Нейробиологические механизмы поддержания социальной нормы справедливости: обзор междисциплинарных исследований
Modern neuroimaging studies begin to explore neurobiological mechanisms of social norms enforcement. Several regions of frontal lobes and temporo-parieto-occipital cortex play a key role in decision making of social punishment of fairness’ norm violation. The cutting–edge methods of brain stimulation allow to change a frequency and intensity of social punishment in different economic tasks (games). The analysis of modern studies show that brain mechanisms of decision making to punish non–cooperative individual requires further investigation with brain stimulation methods to differentiate a role of frontal and temporo-parieto-occipital regions and clarify its interaction.
In article the picture of changes of standard-values system of the Russian society is presented. It is shown that, remaining as a whole neoetatcratic, it in last years has undergone the essential changes testifying to its slow washing out traditionalist kernel.
Human societies crucially depend on social norms that specify appropriate actions in various situation. The effect of norms on collective behavior can break down if norm violations are not sanctioned. Social punishment is a form of behavior to enforce social norm compliance that relies on two key brain region: the “mentalizing network” (right temporo-parietal junction – rTPJ) evaluating individual responsibility and the “central-executive network” (right dorsolateral prefrontal cortex – rDLPFC) determining the final decision to punish norm violators. Here we further investigate the role of the brain network – rDLPFC-rTPJ – in third-party punishment. We used transcranial direct-current stimulation (tDCS) to disrupt the rDLPFC-rTPJ network of healthy subjects while they performed the Dictator Game. Our results suggests that the frequency of third-party punishment increased after the tDCS of the rDLPFC-rTPJ. To the best of our knowledge, this is the first study demonstrating the effect of simultaneous tDCS of the rDLPFC and rTPJ on the third-party punishment. We also show that personality traits modulate the effect of tDCS on the third-party punishment.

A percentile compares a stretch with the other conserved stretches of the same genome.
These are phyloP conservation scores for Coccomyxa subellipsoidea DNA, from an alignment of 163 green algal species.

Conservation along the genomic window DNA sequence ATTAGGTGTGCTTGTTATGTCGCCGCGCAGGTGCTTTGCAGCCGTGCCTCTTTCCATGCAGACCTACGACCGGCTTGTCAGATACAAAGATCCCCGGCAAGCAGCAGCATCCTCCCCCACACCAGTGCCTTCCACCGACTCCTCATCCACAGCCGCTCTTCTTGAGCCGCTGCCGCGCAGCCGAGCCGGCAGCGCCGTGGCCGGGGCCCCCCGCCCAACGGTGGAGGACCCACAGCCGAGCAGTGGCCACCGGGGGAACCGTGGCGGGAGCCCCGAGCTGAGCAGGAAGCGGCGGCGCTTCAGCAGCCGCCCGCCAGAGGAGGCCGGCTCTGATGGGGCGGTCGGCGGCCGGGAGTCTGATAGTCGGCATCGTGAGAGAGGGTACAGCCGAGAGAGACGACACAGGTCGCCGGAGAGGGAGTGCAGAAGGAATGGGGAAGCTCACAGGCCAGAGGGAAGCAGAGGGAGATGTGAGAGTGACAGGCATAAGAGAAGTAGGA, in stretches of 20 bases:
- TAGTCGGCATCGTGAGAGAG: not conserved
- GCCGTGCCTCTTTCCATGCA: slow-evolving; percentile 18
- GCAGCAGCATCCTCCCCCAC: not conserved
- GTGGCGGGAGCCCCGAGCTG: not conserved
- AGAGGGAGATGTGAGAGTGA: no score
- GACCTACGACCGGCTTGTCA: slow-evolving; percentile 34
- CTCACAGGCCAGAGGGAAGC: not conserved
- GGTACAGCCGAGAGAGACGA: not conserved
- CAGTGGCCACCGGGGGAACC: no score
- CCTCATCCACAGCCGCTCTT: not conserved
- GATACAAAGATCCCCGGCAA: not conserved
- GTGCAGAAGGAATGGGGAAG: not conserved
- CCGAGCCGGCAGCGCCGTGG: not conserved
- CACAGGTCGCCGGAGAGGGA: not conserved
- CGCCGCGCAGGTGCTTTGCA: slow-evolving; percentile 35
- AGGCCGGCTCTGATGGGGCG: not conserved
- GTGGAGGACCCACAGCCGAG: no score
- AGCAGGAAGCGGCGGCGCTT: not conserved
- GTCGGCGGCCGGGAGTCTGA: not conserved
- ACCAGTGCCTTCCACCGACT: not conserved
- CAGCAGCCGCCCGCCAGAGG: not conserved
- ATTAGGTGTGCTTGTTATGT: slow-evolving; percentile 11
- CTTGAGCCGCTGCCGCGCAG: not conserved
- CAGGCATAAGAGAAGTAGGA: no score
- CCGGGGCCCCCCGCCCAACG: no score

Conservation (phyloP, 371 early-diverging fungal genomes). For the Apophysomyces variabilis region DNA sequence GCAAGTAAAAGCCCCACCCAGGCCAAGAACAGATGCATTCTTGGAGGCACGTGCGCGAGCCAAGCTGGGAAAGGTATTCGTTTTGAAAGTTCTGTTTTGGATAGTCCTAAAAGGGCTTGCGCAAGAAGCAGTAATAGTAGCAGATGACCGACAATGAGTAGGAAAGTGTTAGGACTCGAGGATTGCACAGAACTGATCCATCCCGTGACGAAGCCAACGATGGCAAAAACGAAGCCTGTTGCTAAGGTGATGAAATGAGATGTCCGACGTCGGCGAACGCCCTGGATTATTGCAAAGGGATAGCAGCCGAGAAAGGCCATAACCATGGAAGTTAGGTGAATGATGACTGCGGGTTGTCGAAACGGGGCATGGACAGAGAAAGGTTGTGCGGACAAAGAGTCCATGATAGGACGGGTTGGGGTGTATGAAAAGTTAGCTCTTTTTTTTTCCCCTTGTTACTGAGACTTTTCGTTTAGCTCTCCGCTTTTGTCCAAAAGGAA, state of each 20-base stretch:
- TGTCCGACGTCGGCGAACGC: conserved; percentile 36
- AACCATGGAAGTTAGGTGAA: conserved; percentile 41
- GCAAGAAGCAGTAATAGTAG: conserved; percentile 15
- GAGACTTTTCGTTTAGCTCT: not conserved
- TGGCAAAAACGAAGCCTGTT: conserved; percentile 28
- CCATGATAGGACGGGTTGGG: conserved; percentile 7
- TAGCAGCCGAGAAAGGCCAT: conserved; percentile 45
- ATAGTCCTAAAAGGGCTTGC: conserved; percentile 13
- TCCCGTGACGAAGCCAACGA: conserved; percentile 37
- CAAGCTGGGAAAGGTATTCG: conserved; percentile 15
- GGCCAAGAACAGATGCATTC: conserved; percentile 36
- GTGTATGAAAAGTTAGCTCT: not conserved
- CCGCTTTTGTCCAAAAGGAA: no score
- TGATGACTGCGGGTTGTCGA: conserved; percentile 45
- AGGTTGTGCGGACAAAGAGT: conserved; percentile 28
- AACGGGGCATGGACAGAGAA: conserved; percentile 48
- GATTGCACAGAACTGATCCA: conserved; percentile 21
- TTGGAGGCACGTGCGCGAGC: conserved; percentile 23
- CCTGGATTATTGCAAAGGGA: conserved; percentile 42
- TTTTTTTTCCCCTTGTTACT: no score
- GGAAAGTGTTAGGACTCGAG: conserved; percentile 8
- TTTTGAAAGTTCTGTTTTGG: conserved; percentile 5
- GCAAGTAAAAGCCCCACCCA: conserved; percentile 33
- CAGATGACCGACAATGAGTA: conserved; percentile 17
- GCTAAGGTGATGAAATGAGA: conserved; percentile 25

While many past theoretical discussions on nature of social norms were centered on a problem of their precise definition, I propose an analysis of peculiar character of sociological theorizing about norms which is grounded in a wider interdisciplinary context (particularly, on sociologically relevant implications from H.L.A. Hart’s and H. Kelsen’s views on law and norms) and based on systematization of principal norm-related questions which varying types of theories attempt to answer, i.e., nature of norms, social mechanisms of their maintenance and change, analytic and empirically-based distinctions between norms and rules and conventions, irreducible complexity of norms, etc. Besides, the chapter presents a systematic review of classical and modern approaches to elucidation of intricate relations between multiple normative systems, e.g., law and morality. I also discuss some recent arguments against moral relativism in social sciences brought forward by S. Lukes.
Adequate assessment of individual functional motor potentials is important for developing appropriate rehabilitation strategies in ischemic stroke . Microstructural changes in corticospinal tract (CST) and corpus callosum (CC) were repeatedly correlated to post-stroke outcome [2, 3]. However, relationship between them and functional recovery remains unclear. Here we investigated relationship between integrity of CST and CC assessed with diffusion tensor imaging (DTI) and brain functional state assessed with navigated transcranial magnetic stimulation (nTMS) in chronic ischemic supratentorial stroke.
The collective monograph presents the results of the theoretical and historical-sociological research of the normative grammar of social action as well as the moral infrastructure of social order. The research was based on the in-depth analysis of the relevant mainstream and also rather peripheral ideas and concepts of classical and modern social theory, cognitive science and the ‘new’ sociology of morality. Among the main topics of the monograph are the theoretical re-interpretation of the concept of “norm” in an interdisciplinary perspective, the mechanisms of normative morphogenesis, structures of group and professional morals, and theoretical examination of risk-responsibility link in everyday moral evaluations. In addition, historical-theoretical reconstruction of some classical sociological theories is used for outlining new prospects in theoretical interpretation of the processes of normative change and crystallization and also of the multiplicity of normative systems. The book will be useful to readers in many different fields of social sciences and humanities, including those studying sociology at advanced level. It also will make an immediate appeal to the general reader familiar with contemporary social theory.